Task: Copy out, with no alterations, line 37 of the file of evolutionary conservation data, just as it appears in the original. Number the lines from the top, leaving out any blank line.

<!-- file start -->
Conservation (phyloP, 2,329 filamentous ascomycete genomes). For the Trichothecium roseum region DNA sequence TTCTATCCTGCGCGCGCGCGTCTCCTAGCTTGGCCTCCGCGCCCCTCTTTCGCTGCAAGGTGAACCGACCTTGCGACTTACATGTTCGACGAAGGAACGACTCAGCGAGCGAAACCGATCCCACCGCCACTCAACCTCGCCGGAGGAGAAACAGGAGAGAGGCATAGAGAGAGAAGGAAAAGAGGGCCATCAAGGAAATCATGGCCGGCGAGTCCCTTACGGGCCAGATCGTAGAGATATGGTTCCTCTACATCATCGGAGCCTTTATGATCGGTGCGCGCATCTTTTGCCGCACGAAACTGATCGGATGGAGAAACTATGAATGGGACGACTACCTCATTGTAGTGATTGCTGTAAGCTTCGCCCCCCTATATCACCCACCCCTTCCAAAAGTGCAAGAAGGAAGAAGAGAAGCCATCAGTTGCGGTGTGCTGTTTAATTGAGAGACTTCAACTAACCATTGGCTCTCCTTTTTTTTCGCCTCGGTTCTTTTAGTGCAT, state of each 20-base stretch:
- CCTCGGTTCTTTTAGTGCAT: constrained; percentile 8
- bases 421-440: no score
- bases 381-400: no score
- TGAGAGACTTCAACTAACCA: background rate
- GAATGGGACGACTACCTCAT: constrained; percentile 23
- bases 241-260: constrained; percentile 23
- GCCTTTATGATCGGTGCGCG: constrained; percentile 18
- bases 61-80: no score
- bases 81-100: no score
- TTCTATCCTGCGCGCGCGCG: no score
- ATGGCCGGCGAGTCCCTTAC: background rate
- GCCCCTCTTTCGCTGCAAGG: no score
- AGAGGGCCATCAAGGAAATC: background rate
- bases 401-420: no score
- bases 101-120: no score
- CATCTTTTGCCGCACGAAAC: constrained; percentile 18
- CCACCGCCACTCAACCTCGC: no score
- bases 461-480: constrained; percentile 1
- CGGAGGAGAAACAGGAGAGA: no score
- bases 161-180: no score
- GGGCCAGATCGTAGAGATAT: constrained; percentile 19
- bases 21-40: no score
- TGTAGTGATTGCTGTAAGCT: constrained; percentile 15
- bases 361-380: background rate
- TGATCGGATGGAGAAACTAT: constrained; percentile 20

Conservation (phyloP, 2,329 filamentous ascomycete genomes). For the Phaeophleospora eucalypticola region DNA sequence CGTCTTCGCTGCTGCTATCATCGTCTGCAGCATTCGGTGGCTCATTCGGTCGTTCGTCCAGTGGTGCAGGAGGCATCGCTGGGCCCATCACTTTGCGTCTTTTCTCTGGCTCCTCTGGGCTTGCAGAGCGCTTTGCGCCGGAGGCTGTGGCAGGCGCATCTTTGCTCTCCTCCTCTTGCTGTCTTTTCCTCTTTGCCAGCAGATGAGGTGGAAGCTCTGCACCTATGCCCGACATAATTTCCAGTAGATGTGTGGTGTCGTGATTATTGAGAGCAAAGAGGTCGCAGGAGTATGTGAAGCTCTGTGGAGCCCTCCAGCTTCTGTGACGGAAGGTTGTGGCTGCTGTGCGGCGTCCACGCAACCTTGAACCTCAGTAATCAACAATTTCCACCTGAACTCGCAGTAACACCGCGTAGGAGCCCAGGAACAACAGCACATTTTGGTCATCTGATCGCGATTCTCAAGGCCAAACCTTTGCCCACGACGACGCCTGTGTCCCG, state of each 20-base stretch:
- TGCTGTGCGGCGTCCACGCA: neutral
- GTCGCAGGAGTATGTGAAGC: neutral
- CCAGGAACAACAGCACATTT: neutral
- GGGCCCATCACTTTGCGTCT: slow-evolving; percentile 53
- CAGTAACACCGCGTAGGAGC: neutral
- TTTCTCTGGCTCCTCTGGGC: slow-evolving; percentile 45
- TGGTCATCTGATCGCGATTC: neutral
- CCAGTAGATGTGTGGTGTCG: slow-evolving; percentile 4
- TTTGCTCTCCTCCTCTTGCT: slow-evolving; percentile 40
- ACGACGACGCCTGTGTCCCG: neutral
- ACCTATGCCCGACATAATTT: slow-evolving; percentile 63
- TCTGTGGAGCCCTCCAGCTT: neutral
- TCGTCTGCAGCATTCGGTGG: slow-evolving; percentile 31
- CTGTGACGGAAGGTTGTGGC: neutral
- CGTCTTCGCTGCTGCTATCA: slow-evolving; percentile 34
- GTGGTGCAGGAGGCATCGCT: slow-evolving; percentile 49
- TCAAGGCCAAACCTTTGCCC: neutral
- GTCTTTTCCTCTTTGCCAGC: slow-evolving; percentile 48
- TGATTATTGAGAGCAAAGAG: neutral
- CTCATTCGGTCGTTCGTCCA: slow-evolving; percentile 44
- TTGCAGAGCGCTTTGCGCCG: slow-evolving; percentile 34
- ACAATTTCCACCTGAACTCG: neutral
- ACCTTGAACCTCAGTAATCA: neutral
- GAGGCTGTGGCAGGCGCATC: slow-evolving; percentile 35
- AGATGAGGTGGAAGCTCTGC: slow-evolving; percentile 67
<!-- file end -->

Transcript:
- ACGACGACGCCTGTGTCCCG: neutral